My friend Susan is facing her third bout of cancer. Her hair is still growing back from the chemo following her first recurrence. Cancer has ravaged her body both inside and out. Side effects from medication have brought a fifty pound weight gain.
After Susan and her husband have spent an evening out, they return home and share an exchange of words that never varies.
Larry: You managed to do it again!
Larry: You were the prettiest one there.
This is a man who knows how to love, how to encourage, how to build up what disease has broken down.
During the month of April, Small Steps for Catholic Moms focuses on courage. Elizabeth Foss writes today about encouragement. She begins by defining both courage and encourage. The definition that most resonates with me is that encourage means to inspire with hope.
When I think back to the many friends, bosses, colleagues, mentors, and teachers who encouraged me, I think of individuals who inspired me and gave me hope.
I remember my high school English teacher, Miss Kaye Hughes. She had a simple formula for drawing out the very best from us: She treated us like we were smart, thinking people. And you know what? If you are treated like that long enough, you start to act the part. Miss Hughes inspired me.
I remember my first boss in the world of Big Business. As a higher ranking manger, he viewed my success as his primary job. He was my most vocal cheerleader and champion. He gave me courage.
I remember the principal I worked under when I began teaching. He did his job with the passion of a novice teacher coupled with the wisdom of a veteran. Despite decades in the trenches, he was always able to look past the rolling eyes, the sloppy handwriting, the kids straggling in late for class. The joy he found in his subject matter and his love for the art of teaching called out the best in me.
I've read that Michelangelo could look at a block of marble and see the finished masterpiece. His job as a sculptor was simply to free it. He was a man of vision.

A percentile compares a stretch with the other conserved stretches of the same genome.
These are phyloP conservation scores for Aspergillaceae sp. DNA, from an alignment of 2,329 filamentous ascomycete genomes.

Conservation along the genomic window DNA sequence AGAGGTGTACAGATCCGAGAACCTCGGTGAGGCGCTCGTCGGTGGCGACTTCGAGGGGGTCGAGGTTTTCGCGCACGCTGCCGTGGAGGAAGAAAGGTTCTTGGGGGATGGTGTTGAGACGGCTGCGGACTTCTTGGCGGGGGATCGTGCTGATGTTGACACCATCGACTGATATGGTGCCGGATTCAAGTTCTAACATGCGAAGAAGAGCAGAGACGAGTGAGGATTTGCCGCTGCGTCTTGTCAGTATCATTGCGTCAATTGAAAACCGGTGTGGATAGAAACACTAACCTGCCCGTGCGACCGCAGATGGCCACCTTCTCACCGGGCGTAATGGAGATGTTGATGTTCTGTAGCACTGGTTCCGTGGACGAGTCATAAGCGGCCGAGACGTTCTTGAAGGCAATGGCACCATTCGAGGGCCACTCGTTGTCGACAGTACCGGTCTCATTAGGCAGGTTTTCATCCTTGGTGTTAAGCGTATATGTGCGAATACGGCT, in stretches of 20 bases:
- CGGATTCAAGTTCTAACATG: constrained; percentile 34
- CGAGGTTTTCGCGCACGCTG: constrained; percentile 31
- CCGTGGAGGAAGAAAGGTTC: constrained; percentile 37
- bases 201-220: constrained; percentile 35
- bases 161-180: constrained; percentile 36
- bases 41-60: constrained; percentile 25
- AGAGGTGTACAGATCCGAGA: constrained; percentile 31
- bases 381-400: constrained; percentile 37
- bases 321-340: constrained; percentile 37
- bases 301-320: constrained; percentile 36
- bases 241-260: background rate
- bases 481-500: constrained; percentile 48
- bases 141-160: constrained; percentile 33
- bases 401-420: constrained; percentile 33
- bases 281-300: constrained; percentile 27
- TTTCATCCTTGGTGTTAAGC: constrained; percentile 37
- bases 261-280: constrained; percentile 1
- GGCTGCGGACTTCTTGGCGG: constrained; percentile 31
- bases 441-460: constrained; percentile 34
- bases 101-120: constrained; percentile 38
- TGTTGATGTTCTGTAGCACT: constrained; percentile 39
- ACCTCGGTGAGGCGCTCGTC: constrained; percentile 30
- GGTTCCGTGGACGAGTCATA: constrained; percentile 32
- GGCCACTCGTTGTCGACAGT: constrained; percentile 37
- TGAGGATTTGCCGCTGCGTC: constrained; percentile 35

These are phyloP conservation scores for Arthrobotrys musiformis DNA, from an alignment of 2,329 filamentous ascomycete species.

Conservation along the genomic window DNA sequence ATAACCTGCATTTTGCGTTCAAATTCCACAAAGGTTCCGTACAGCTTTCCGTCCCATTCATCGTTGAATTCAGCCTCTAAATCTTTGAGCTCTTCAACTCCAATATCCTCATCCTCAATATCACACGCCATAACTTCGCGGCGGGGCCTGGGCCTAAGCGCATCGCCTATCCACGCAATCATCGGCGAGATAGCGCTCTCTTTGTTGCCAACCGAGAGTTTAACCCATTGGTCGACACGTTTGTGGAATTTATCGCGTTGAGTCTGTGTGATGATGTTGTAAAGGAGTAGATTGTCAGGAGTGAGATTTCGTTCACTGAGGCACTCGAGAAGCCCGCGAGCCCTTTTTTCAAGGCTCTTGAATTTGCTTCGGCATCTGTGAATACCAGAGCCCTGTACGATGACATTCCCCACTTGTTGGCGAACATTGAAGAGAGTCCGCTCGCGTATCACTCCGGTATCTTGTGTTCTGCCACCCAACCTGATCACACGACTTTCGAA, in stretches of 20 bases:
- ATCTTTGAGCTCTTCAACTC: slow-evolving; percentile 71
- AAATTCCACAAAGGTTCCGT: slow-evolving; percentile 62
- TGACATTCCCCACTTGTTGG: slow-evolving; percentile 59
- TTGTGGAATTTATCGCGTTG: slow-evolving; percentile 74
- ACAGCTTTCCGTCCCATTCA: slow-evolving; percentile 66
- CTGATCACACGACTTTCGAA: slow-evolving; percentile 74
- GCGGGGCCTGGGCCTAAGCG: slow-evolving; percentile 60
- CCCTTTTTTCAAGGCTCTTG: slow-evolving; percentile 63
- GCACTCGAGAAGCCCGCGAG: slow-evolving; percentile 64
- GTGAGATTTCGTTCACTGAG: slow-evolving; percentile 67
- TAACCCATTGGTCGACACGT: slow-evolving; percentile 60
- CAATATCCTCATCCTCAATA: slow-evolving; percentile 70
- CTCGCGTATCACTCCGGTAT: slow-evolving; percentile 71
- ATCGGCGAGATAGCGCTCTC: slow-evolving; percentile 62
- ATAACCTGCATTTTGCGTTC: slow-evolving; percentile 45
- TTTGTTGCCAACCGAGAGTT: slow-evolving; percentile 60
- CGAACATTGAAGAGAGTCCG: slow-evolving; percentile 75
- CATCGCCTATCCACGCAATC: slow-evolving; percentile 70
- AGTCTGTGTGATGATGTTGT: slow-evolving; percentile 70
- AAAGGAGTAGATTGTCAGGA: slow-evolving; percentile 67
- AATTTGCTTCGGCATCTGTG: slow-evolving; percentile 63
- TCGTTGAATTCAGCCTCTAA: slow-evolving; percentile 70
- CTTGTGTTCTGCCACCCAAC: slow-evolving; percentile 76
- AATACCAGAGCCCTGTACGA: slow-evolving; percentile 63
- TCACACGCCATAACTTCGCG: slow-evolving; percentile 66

Last night I sat on the bleachers and watched boys’ baseball try outs. Coaches stood by with clip boards and pencils watching nine-year-old boys miss fly ball after fly ball. Although there was one shining superstar in the pack, for the most part, these coaches didn't have much to work with.
Good coaches succeed none the less. Like Michelangelo, they picture the finished product. They pull from youthful clumsiness the grace of an athlete. They take awkward posture and dicey gross motor skills and somehow fashion a batter and a catcher and a pitcher. They have to see what isn't there and build up what is missing. They have to have vision, and they have to impart that vision to their players.
So it is in parenting. We have to envision the finished product.
Sometimes the masterpiece is well hidden. Sometimes our tools are unwieldy and dull. We whittle ineffectively here; we lop off an unexpectedly huge chunk there. Sometimes – many times, in my case – the block and the tools are just as they should be, but our vision is cloudy.
Parenting takes vision. And faith. And hope. And love.
I have looked at my infant children and marveled at their tininess, their vulnerability, their helplessness. I have looked at my older children and often seen them as finished products when they are still so very young, so very unfinished.
Last week I heard sordid details about a father who relentlessly battered his children emotionally. I knew one of the children. His life ended tragically, and numerous people still struggle to pick up the pieces from his untimely death. As I listened to this sad, sad tale, I wanted nothing more than to go home and hug my kids.
When I returned home, the hour was late. I was tired. The house was a bit of a wreck. Usually all this is the perfect prescription for crabbiness and nagging. Not so last week. I surveyed the scene and said to myself, “In an hour or two, most of this will be set right.”
I hugged my kids, asked them about school, shared a few laughs, gave them a job or two to tackle. In light of the story I had just heard, no haranguing would take place under my roof.
When Tim was five or six and had just started studying piano, a new piece would sometimes overwhelm him. One afternoon he struggled and struggled and struggled to no avail. He burst out crying.
I had just finished loading approximately a zillion loads of clean, unfolded clothes onto the couch. I sat next to Tim and told him how disheartened I was by the laundry.
“I can’t do it all, “ I remember sharing. “But I can fold one shirt.”
It was a moment of grace. Believe me, I can go all Tiger Mother on my kids and have done so more times than I care to recall. But this time, Tim pressed on, not because he was prodded and bullied, but because he was heartened, because he was suddenly more courageous, because he could take that small step.
One of my most treasured psalms is “Without a vision, the people will perish.”
May God continue to renew my vision that I might encourage those entrusted to my care.